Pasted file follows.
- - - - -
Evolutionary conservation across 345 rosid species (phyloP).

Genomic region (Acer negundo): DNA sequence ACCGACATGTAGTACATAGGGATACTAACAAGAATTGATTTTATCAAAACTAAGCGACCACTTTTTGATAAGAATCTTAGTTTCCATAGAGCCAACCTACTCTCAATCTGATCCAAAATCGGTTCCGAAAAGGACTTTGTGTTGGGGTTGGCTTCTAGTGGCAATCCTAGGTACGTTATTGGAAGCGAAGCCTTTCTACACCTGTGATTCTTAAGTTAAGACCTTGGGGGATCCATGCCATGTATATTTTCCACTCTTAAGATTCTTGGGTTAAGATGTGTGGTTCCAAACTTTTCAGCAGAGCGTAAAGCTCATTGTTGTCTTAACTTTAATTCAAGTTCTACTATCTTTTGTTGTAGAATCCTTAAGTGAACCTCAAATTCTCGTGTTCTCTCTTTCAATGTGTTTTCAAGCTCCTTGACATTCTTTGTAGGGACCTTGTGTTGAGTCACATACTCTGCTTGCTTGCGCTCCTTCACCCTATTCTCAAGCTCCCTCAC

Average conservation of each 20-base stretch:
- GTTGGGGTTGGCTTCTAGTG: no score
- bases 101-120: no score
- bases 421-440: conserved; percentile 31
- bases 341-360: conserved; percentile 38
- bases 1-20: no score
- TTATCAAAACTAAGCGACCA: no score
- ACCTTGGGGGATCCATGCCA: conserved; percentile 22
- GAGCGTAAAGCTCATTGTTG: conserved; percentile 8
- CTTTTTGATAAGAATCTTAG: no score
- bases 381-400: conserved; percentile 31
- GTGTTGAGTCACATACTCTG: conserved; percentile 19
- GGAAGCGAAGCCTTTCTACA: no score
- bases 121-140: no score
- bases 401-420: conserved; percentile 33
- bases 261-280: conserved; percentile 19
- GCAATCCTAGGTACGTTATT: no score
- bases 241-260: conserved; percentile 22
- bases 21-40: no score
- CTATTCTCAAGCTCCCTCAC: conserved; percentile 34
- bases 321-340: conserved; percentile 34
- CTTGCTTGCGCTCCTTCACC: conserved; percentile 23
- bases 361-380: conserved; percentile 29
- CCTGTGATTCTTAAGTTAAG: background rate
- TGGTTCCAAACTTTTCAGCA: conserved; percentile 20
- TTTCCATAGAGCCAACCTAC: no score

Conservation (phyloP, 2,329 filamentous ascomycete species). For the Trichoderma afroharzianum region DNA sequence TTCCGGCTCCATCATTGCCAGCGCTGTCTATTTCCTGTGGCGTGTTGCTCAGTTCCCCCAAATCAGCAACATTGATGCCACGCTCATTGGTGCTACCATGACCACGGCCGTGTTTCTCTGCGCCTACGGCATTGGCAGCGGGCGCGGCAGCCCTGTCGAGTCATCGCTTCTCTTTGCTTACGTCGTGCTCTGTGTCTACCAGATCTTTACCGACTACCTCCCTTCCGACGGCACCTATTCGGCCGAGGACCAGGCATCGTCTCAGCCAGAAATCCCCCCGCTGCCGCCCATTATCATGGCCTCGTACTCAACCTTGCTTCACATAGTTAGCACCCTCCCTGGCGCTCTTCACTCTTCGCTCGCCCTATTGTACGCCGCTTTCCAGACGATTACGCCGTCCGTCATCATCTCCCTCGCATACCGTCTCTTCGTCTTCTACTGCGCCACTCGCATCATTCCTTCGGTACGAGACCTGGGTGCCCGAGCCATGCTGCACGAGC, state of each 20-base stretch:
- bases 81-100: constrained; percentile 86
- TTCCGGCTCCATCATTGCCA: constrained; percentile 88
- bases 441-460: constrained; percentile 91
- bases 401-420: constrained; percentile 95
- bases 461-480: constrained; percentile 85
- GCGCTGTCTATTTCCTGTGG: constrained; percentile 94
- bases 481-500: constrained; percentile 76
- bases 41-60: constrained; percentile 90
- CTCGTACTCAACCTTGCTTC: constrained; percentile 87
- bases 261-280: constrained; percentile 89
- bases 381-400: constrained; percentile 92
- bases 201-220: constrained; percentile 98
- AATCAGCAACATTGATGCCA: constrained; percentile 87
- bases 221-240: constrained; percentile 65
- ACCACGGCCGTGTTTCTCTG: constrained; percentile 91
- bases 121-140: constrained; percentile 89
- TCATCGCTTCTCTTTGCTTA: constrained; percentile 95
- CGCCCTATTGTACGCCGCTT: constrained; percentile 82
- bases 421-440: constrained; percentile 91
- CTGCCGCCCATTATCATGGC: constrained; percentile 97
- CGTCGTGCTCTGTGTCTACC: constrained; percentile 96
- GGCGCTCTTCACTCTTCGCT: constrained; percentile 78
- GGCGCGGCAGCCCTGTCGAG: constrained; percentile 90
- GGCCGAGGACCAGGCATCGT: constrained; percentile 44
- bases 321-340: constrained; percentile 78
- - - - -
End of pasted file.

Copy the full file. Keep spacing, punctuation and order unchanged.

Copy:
Evolutionary conservation across 345 rosid species (phyloP).

Genomic region (Acer negundo): DNA sequence ACCGACATGTAGTACATAGGGATACTAACAAGAATTGATTTTATCAAAACTAAGCGACCACTTTTTGATAAGAATCTTAGTTTCCATAGAGCCAACCTACTCTCAATCTGATCCAAAATCGGTTCCGAAAAGGACTTTGTGTTGGGGTTGGCTTCTAGTGGCAATCCTAGGTACGTTATTGGAAGCGAAGCCTTTCTACACCTGTGATTCTTAAGTTAAGACCTTGGGGGATCCATGCCATGTATATTTTCCACTCTTAAGATTCTTGGGTTAAGATGTGTGGTTCCAAACTTTTCAGCAGAGCGTAAAGCTCATTGTTGTCTTAACTTTAATTCAAGTTCTACTATCTTTTGTTGTAGAATCCTTAAGTGAACCTCAAATTCTCGTGTTCTCTCTTTCAATGTGTTTTCAAGCTCCTTGACATTCTTTGTAGGGACCTTGTGTTGAGTCACATACTCTGCTTGCTTGCGCTCCTTCACCCTATTCTCAAGCTCCCTCAC

Average conservation of each 20-base stretch:
- GTTGGGGTTGGCTTCTAGTG: no score
- bases 101-120: no score
- bases 421-440: conserved; percentile 31
- bases 341-360: conserved; percentile 38
- bases 1-20: no score
- TTATCAAAACTAAGCGACCA: no score
- ACCTTGGGGGATCCATGCCA: conserved; percentile 22
- GAGCGTAAAGCTCATTGTTG: conserved; percentile 8
- CTTTTTGATAAGAATCTTAG: no score
- bases 381-400: conserved; percentile 31
- GTGTTGAGTCACATACTCTG: conserved; percentile 19
- GGAAGCGAAGCCTTTCTACA: no score
- bases 121-140: no score
- bases 401-420: conserved; percentile 33
- bases 261-280: conserved; percentile 19
- GCAATCCTAGGTACGTTATT: no score
- bases 241-260: conserved; percentile 22
- bases 21-40: no score
- CTATTCTCAAGCTCCCTCAC: conserved; percentile 34
- bases 321-340: conserved; percentile 34
- CTTGCTTGCGCTCCTTCACC: conserved; percentile 23
- bases 361-380: conserved; percentile 29
- CCTGTGATTCTTAAGTTAAG: background rate
- TGGTTCCAAACTTTTCAGCA: conserved; percentile 20
- TTTCCATAGAGCCAACCTAC: no score

Conservation (phyloP, 2,329 filamentous ascomycete species). For the Trichoderma afroharzianum region DNA sequence TTCCGGCTCCATCATTGCCAGCGCTGTCTATTTCCTGTGGCGTGTTGCTCAGTTCCCCCAAATCAGCAACATTGATGCCACGCTCATTGGTGCTACCATGACCACGGCCGTGTTTCTCTGCGCCTACGGCATTGGCAGCGGGCGCGGCAGCCCTGTCGAGTCATCGCTTCTCTTTGCTTACGTCGTGCTCTGTGTCTACCAGATCTTTACCGACTACCTCCCTTCCGACGGCACCTATTCGGCCGAGGACCAGGCATCGTCTCAGCCAGAAATCCCCCCGCTGCCGCCCATTATCATGGCCTCGTACTCAACCTTGCTTCACATAGTTAGCACCCTCCCTGGCGCTCTTCACTCTTCGCTCGCCCTATTGTACGCCGCTTTCCAGACGATTACGCCGTCCGTCATCATCTCCCTCGCATACCGTCTCTTCGTCTTCTACTGCGCCACTCGCATCATTCCTTCGGTACGAGACCTGGGTGCCCGAGCCATGCTGCACGAGC, state of each 20-base stretch:
- bases 81-100: constrained; percentile 86
- TTCCGGCTCCATCATTGCCA: constrained; percentile 88
- bases 441-460: constrained; percentile 91
- bases 401-420: constrained; percentile 95
- bases 461-480: constrained; percentile 85
- GCGCTGTCTATTTCCTGTGG: constrained; percentile 94
- bases 481-500: constrained; percentile 76
- bases 41-60: constrained; percentile 90
- CTCGTACTCAACCTTGCTTC: constrained; percentile 87
- bases 261-280: constrained; percentile 89
- bases 381-400: constrained; percentile 92
- bases 201-220: constrained; percentile 98
- AATCAGCAACATTGATGCCA: constrained; percentile 87
- bases 221-240: constrained; percentile 65
- ACCACGGCCGTGTTTCTCTG: constrained; percentile 91
- bases 121-140: constrained; percentile 89
- TCATCGCTTCTCTTTGCTTA: constrained; percentile 95
- CGCCCTATTGTACGCCGCTT: constrained; percentile 82
- bases 421-440: constrained; percentile 91
- CTGCCGCCCATTATCATGGC: constrained; percentile 97
- CGTCGTGCTCTGTGTCTACC: constrained; percentile 96
- GGCGCTCTTCACTCTTCGCT: constrained; percentile 78
- GGCGCGGCAGCCCTGTCGAG: constrained; percentile 90
- GGCCGAGGACCAGGCATCGT: constrained; percentile 44
- bases 321-340: constrained; percentile 78